Note: This tutorial assumes that you have completed the previous tutorials: understanding ROS topics.
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Understanding ROS Services and Parameters

Description: This tutorial introduces ROS services, and parameters as well as using the rosservice and rosparam commandline tools.

Tutorial Level: BEGINNER

Next Tutorial: Using rqt_console and roslaunch

Assuming your turtlesim_node is still running from the last tutorial, let's look at what services the turtlesim provides:

ROS Services

Services are another way that nodes can communicate with each other. Services allow nodes to send a request and receive a response.

Using rosservice

rosservice can easily attach to ROS's client/service framework with services. rosservice has many commands that can be used on services, as shown below:


rosservice list         print information about active services
rosservice call         call the service with the provided args
rosservice type         print service type
rosservice find         find services by service type
rosservice uri          print service ROSRPC uri

rosservice list

$ rosservice list

The list command shows us that the turtlesim node provides nine services: reset, clear, spawn, kill, turtle1/set_pen, /turtle1/teleport_absolute, /turtle1/teleport_relative, turtlesim/get_loggers, and turtlesim/set_logger_level. There are also two services related to the separate rosout node: /rosout/get_loggers and /rosout/set_logger_level.

  • /clear

Let's look more closely at the clear service using rosservice type:

rosservice type


rosservice type [service]

Let's find out what type the clear service is:

$ rosservice type /clear
  • std_srvs/Empty

This service is empty, this means when the service call is made it takes no arguments (i.e. it sends no data when making a request and receives no data when receiving a response). Let's call this service using rosservice call:

rosservice call


rosservice call [service] [args]

Here we'll call with no arguments because the service is of type empty:

$ rosservice call /clear

This does what we expect, it clears the background of the turtlesim_node.

  • turtlesim.png

Let's look at the case where the service has arguments by looking at the information for the service spawn:

$ rosservice type /spawn | rossrv show
  • float32 x
    float32 y
    float32 theta
    string name
    string name

This service lets us spawn a new turtle at a given location and orientation. The name field is optional, so let's not give our new turtle a name and let turtlesim create one for us.

$ rosservice call /spawn 2 2 0.2 ""

The service call returns with the name of the newly created turtle

  • name: turtle2

Now our turtlesim should look like this:

  • turtle(service).png

Using rosparam

rosparam allows you to store and manipulate data on the ROS Parameter Server. The Parameter Server can store integers, floats, boolean, dictionaries, and lists. rosparam uses the YAML markup language for syntax. In simple cases, YAML looks very natural: 1 is an integer, 1.0 is a float, one is a string, true is a boolean, [1, 2, 3] is a list of integers, and {a: b, c: d} is a dictionary. rosparam has many commands that can be used on parameters, as shown below:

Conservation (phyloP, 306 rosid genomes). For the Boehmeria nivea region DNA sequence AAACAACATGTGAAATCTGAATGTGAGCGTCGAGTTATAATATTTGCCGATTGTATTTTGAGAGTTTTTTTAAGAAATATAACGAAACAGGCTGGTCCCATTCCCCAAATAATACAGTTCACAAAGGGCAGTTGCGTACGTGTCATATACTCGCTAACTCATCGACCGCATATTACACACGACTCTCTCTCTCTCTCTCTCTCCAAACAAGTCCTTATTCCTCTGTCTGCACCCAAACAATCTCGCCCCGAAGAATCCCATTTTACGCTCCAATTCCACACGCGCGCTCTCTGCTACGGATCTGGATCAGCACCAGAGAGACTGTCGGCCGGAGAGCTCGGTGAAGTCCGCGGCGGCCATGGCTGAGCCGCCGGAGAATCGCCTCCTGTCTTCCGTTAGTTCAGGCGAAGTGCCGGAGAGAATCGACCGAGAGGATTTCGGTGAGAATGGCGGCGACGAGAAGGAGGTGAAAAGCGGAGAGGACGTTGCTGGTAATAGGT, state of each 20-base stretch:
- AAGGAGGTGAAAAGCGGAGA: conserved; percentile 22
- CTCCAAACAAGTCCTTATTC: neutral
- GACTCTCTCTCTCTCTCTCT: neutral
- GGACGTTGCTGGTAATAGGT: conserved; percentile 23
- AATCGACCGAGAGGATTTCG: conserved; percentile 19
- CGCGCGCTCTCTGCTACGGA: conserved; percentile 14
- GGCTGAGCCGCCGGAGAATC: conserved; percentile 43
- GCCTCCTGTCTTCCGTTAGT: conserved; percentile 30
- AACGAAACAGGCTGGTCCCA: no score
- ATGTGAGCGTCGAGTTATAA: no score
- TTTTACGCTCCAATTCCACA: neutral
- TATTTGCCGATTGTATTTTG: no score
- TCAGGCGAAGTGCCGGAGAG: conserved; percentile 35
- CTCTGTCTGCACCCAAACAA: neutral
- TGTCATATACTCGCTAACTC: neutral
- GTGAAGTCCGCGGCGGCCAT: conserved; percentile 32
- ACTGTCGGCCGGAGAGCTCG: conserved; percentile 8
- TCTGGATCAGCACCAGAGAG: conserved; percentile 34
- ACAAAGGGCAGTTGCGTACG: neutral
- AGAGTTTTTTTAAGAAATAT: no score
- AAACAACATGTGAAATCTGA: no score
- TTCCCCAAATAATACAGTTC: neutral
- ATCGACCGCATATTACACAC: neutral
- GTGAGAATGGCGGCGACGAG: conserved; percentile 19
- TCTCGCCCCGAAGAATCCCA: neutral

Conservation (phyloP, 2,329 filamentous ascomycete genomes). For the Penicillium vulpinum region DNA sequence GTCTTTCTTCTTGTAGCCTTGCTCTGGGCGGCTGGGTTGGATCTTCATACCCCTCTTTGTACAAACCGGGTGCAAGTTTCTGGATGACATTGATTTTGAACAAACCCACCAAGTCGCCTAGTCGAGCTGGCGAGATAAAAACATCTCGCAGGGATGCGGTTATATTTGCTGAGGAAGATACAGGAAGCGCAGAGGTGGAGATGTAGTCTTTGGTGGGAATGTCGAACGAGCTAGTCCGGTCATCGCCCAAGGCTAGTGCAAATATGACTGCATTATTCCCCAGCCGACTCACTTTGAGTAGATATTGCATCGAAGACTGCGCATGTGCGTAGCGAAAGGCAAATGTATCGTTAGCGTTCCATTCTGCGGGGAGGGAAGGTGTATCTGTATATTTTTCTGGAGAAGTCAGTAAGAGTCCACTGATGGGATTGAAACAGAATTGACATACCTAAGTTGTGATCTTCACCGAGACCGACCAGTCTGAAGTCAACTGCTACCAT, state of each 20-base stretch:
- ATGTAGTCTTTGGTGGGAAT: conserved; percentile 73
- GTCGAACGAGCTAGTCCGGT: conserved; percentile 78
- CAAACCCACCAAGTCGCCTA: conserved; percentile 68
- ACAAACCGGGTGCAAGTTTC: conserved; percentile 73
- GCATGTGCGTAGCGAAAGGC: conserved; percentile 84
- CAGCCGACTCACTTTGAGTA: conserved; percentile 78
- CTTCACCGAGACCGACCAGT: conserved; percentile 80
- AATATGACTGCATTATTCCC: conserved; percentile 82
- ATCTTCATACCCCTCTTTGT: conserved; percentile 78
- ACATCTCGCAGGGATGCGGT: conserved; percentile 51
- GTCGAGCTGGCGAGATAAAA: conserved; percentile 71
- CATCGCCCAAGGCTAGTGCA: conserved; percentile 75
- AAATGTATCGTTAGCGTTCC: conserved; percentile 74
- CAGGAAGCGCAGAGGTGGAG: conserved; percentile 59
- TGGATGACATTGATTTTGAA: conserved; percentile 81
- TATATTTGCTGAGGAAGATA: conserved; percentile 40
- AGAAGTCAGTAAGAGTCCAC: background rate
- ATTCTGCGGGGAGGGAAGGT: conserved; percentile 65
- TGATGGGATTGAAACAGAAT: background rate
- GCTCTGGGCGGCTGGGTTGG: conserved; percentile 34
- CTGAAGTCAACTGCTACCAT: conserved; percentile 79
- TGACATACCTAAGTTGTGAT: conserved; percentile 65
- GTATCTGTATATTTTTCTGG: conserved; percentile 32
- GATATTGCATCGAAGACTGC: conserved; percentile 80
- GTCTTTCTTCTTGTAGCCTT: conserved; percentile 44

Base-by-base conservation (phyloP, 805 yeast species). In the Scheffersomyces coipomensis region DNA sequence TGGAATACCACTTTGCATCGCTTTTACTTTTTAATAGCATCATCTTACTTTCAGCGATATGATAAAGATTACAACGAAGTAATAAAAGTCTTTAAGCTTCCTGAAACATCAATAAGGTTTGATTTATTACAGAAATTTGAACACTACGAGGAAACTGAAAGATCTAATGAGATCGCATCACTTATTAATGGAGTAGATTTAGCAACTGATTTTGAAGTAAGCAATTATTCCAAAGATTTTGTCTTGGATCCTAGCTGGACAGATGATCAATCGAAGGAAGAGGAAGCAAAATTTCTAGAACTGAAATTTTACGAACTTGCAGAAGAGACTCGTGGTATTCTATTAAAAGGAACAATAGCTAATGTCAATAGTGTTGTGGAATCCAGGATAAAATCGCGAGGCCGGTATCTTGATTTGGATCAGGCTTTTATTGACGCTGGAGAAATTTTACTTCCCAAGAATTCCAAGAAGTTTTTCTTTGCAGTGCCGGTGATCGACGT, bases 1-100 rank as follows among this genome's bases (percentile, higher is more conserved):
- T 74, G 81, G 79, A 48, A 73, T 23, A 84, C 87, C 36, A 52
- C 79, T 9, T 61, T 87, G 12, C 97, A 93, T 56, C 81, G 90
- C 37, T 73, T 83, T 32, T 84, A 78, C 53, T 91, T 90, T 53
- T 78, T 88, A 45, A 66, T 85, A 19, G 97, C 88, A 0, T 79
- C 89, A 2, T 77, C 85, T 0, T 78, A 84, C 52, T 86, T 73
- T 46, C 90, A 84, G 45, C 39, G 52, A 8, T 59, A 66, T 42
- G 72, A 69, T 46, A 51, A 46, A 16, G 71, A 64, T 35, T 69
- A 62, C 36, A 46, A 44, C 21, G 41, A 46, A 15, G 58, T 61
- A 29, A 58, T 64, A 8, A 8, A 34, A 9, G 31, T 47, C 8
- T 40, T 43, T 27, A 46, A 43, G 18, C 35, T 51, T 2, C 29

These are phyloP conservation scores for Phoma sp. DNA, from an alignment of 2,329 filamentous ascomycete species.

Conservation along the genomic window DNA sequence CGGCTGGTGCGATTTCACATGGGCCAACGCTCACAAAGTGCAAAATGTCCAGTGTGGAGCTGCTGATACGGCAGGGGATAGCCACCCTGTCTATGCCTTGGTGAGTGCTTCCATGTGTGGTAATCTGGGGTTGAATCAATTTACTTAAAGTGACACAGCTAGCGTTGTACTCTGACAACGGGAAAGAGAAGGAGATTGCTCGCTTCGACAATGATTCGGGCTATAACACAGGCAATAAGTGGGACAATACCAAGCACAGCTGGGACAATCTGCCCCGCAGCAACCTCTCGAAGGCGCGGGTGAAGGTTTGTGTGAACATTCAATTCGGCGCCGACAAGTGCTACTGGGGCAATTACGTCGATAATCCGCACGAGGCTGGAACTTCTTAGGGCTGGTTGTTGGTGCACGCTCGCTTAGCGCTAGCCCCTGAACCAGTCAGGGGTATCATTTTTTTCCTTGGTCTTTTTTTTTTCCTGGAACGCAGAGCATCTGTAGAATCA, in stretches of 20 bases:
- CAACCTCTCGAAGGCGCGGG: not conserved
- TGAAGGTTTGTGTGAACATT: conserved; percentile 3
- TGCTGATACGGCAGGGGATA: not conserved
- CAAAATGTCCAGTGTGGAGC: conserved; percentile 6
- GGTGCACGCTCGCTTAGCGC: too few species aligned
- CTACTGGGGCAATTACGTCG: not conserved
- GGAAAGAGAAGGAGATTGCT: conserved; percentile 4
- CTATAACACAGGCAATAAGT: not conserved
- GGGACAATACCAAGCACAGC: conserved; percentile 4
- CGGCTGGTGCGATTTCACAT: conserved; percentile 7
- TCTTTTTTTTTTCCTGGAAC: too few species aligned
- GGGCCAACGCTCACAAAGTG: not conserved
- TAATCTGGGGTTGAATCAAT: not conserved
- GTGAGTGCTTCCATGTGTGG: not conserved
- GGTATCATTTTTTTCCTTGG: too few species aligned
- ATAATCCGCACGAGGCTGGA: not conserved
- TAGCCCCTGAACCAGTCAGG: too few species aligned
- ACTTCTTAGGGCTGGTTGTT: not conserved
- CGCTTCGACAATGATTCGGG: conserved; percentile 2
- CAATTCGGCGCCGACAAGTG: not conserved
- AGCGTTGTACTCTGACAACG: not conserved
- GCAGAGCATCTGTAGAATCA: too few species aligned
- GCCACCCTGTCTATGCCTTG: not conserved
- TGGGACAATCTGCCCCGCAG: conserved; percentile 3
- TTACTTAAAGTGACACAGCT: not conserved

rosparam set            set parameter
rosparam get            get parameter
rosparam load           load parameters from file
rosparam dump           dump parameters to file
rosparam delete         delete parameter
rosparam list           list parameter names

Let's look at what parameters are currently on the param server:

rosparam list

$ rosparam list

Here we can see that the turtlesim node has three parameters on the param server for background color:

  • /rosdistro

Let's change one of the parameter values using rosparam set:

rosparam set and rosparam get


rosparam set [param_name]
rosparam get [param_name]

Here will change the red channel of the background color:

$ rosparam set /turtlesim/background_r 150

This changes the parameter value, now we have to call the clear service for the parameter change to take effect:

$ rosservice call /clear

Now our turtlesim looks like this:

  • turtle(param).png

Now let's look at the values of other parameters on the param server. Let's get the value of the green background channel:

$ rosparam get /turtlesim/background_g 
  • 86

We can also use rosparam get / to show us the contents of the entire Parameter Server.

$ rosparam get /
  • rosdistro: 'noetic
        host_nxt__43407: http://nxt:43407/
    rosversion: '1.15.5
    run_id: 7ef687d8-9ab7-11ea-b692-fcaa1494dbf9
      background_b: 255
      background_g: 86
      background_r: 69

You may wish to store this in a file so that you can reload it at another time. This is easy using rosparam:

rosparam dump and rosparam load


rosparam dump [file_name] [namespace]
rosparam load [file_name] [namespace]

Here we write all the parameters to the file params.yaml

$ rosparam dump params.yaml

You can even load these yaml files into new namespaces, e.g. copy_turtle:

$ rosparam load params.yaml copy_turtle
$ rosparam get /copy_turtle/turtlesim/background_b
  • 255

Now that you understand how ROS services and params work, let's try using rqt_console and roslaunch

Video Demonstration

Watch the video below to understand how to use Services in different ways in ROS projects.

Wiki: ROS/Tutorials/UnderstandingServicesParams (last edited 2022-11-08 16:49:25 by Muhammad Luqman)